Andrew: For the first time in the stats I’ve complied this season, the Bruins are allowing more than two expected goals against per 60 minutes. Granted, their 2.05 mark is still best in the league, so it’s hard to get concerned. Trade for Tomáš Hertl (or J.T. Miller or maybe Claude Giroux?), find your goalie to ride with, and gear up to make sure you don’t waste another spectacular year from Patrice Bergeron.

5. Calgary Flames (33-14-7, February: 5)

Trey: 5, Andrew: 5 (Average: 5)

Trey: I tried to warn everybody. The Flames were MY team in the preseason. They were too talented to underperform the way they did last year. Number two in shots per game behind Florida. Number two in goals allowed behind Carolina. You can keep doubting them. I want to buy more of their stock. You add one big-time defenseman to this team and they can win the cup.

Andrew: So far, so good for Tyler Toffoli in Calgary – he’s got 5 goals and 8 points in 9 games in his second stint playing for Darryl Sutter (his coach for most of his time with the Kings). Calgary was reportedly looking to get Montréal to package Ben Chiarot with Toffoli before ultimately settling for just the latter; I’d love to see them go all-in and add Jakob Chychrun or another big-name left-handed defenseman (Mark Giordano reunion?) to solidify their status as contenders. The Flames are still one of the NHL’s most well-rounded teams.

4. Tampa Bay Lightning (37-12-6, February: 4)

Trey: 4, Andrew: 3 (Average: 3.5)

Trey: Two-time reigning defending champs… they’re going to be there when it matters. Not much to say.

Andrew: The Lightning already made their standard trade deadline moves ahead of time in the offseason with the signings of players like Corey Perry, Pierre-Éduoard Bellemare, and Zack Bogosian. That doesn’t mean they won’t look to supercharge their roster even further; you don’t win Stanley Cups by being complacent. It also helps to have a goaltender capable of doing things like this that is back at peak powers after a bit of a slow start to the season.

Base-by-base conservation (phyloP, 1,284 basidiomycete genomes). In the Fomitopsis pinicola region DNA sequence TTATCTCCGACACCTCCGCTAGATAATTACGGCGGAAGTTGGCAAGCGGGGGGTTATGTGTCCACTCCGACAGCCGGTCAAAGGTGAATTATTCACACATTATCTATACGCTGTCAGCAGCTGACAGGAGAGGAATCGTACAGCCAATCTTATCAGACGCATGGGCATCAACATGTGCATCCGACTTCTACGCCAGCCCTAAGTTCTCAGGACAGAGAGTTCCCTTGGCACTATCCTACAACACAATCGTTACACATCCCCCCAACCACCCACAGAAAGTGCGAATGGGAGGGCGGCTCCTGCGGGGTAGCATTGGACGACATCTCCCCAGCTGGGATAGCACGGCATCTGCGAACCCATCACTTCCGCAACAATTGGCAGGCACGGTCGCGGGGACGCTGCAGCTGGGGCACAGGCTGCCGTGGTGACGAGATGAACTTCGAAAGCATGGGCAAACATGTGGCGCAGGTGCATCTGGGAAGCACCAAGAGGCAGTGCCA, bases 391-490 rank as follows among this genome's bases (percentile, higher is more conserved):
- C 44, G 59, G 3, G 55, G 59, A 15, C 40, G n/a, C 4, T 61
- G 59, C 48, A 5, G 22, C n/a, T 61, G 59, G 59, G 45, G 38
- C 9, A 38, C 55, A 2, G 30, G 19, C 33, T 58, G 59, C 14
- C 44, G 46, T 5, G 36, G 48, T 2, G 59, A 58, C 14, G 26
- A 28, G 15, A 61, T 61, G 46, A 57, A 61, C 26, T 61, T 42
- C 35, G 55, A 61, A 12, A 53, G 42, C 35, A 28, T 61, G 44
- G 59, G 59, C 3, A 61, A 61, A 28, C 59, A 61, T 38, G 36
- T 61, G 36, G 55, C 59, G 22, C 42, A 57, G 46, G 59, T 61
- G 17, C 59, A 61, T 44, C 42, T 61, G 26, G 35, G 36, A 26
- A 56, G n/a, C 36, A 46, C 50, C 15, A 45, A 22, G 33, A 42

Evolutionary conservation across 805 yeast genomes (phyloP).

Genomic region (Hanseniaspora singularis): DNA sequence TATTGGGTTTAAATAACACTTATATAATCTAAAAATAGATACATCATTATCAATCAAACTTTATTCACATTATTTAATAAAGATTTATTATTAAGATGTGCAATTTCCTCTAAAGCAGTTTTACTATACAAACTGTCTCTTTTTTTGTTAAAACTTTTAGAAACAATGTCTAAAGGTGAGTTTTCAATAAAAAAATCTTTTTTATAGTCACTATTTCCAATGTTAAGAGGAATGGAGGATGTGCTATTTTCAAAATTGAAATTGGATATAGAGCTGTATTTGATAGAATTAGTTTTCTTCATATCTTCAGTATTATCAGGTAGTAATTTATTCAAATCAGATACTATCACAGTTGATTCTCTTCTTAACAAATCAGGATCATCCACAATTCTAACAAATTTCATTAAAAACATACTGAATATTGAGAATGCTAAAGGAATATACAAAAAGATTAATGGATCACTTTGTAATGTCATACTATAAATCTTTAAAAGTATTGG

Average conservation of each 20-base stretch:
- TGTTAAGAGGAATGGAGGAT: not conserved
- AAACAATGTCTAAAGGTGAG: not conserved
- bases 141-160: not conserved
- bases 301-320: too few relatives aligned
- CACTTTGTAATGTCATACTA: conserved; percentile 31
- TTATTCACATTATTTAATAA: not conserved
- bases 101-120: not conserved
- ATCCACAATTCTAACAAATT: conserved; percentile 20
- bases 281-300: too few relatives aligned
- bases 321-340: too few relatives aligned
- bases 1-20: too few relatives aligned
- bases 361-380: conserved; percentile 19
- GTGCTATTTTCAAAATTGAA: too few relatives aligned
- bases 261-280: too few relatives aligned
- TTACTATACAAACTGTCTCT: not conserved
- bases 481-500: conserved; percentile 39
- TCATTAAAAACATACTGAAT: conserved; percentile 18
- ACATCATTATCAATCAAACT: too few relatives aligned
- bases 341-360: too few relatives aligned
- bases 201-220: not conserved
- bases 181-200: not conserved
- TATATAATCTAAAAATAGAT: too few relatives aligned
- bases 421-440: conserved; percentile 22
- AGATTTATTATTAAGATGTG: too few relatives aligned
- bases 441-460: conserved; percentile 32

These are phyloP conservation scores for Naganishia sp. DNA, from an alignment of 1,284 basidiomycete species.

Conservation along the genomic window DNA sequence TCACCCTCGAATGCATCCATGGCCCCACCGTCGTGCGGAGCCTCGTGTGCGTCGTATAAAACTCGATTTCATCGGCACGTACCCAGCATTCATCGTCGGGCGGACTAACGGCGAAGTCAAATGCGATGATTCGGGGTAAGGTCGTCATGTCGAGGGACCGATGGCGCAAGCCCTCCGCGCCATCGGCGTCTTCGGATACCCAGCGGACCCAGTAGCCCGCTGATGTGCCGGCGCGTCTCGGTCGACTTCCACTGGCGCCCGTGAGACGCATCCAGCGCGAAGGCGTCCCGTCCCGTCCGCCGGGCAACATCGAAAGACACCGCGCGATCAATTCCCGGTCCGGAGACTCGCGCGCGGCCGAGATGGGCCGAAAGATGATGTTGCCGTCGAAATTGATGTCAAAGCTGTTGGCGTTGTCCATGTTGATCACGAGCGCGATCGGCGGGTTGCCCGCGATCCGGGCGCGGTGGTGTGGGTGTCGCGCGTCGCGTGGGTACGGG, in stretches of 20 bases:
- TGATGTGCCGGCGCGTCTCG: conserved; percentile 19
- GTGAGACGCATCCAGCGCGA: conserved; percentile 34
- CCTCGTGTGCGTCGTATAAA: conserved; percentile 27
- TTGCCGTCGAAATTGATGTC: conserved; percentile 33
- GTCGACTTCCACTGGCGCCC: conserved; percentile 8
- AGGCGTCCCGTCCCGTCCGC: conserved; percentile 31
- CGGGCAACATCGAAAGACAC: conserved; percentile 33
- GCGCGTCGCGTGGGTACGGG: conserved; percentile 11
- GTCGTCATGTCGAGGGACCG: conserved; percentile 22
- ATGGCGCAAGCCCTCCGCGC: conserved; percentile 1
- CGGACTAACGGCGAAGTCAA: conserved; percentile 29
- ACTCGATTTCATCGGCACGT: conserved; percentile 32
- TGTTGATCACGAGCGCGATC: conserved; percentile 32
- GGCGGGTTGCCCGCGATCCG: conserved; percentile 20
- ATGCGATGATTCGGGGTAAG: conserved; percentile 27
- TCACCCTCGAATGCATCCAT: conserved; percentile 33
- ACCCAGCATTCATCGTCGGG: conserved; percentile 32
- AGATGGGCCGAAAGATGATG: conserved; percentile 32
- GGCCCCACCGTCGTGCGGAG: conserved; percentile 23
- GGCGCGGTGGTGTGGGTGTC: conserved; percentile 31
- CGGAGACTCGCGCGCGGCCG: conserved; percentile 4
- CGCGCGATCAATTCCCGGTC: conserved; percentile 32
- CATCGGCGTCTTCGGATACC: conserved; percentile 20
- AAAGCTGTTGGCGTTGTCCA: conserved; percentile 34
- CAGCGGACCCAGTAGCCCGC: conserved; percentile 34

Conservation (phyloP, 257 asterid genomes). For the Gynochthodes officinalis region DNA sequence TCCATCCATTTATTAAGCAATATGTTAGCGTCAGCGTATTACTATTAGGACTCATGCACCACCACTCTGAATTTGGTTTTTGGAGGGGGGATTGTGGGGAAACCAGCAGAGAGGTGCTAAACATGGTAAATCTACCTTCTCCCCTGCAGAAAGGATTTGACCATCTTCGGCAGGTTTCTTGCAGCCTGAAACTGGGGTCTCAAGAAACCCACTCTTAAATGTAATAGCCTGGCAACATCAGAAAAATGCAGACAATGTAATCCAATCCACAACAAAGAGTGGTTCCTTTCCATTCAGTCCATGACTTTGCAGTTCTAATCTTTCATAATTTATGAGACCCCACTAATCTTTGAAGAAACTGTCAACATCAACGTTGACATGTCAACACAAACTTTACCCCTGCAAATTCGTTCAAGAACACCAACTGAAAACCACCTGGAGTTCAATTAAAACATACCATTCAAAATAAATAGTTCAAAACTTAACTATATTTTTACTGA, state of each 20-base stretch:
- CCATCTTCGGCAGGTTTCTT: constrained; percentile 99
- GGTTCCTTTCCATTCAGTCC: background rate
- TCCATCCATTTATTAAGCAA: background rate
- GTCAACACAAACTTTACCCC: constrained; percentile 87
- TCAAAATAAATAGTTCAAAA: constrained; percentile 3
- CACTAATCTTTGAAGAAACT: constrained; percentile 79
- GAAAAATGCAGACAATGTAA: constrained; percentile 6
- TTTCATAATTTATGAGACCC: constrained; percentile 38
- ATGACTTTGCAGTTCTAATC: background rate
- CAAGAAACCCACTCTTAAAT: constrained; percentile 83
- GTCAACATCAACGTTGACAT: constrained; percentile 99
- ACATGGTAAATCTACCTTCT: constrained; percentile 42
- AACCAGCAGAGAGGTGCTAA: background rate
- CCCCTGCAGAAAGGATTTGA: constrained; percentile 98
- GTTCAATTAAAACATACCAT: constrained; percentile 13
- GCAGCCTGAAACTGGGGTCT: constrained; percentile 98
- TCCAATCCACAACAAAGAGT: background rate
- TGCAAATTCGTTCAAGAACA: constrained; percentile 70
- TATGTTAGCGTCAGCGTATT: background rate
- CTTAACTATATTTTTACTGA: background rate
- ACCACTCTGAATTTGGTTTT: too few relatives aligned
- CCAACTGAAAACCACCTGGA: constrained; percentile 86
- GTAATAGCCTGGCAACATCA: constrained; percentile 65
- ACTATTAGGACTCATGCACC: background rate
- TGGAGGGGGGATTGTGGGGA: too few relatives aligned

3. Florida Panthers (37-13-5, February: T-1)

Trey: 1, Andrew: 4 (Average: 2.5)

Trey: I’m not sure there is a team I enjoy watching more than the Florida Panthers. Bill Zito deserves so much credit for building the complementary pieces around Sasha Barkov and Jonathan Huberdeau. Anthony Duclair, Sam Bennett, Sam Reinhart, Anton Lundell, Mason Marchment, and Carter Verhaeghe ALL deserve credit for making the Panthers this dangerous.

Andrew: What makes the Panthers such a dangerous team isn’t just that they can score; it’s that everybody can score. Welcome to over point-per-game player Mason Marchment, everybody. Like Calgary, adding another defenseman would be optimal, if not necessary as Florida is fairly middle of the pack in their own zone. It would also be nice if one of Spencer Knight or Sergei Bobrovsky can find their A-game down the stretch; goaltending may be all that stands between the Panthers and their first playoff series win since 1996.

T-1. Carolina Hurricanes (39-12-5, February: T-1)

Trey: 3, Andrew: 1 (Average: 2)

Trey: Tony DeAngelo is hurt which certainly stings and they need him. He was great for their power-play unit. The real story is this brick wall defense. Their penalty kill unit is now over 90%. Their PK unit is so good that they truly generate offense from it. It’s a Cup-contending team. No hesitation.

Andrew: It’s not that there isn’t room for improvement for the Hurricanes. Martin Necas’s goal Sunday was just his second since Dec. 12. Their team defense (25th in expected goals against per 60) could be better. Antti Raanta hasn’t been great this year, which isn’t the end of the world if Frederik Andersen, who was plagued with injuries last year, stays healthy. But despite all of that, the Hurricanes are one of just two teams with over 80 points (Colorado). All they need to do with their deadline moves is keep the good vibes rolling. Carolina looks legit once again.

Make sure to check out last month’s power rankings to see how the league’s landscape shifted throughout February.

T-1. Colorado Avalanche (40-11-5, February: T-1)

Trey: 2, Andrew: 2 (Average: 2)

Andrew: The only thing keeping the Avs out of my top spot is their special teams. Their power-play is good, but not as successful as it should be given the gobs of talent. And their penalty kill is barely above the league’s bottom-third. But in the grand scheme of things, that’s nitpicking. As a Flyers fan, I have one request: if Claude Giroux wants a trade, go get him, then make him the 2022 version of Ray Bourque.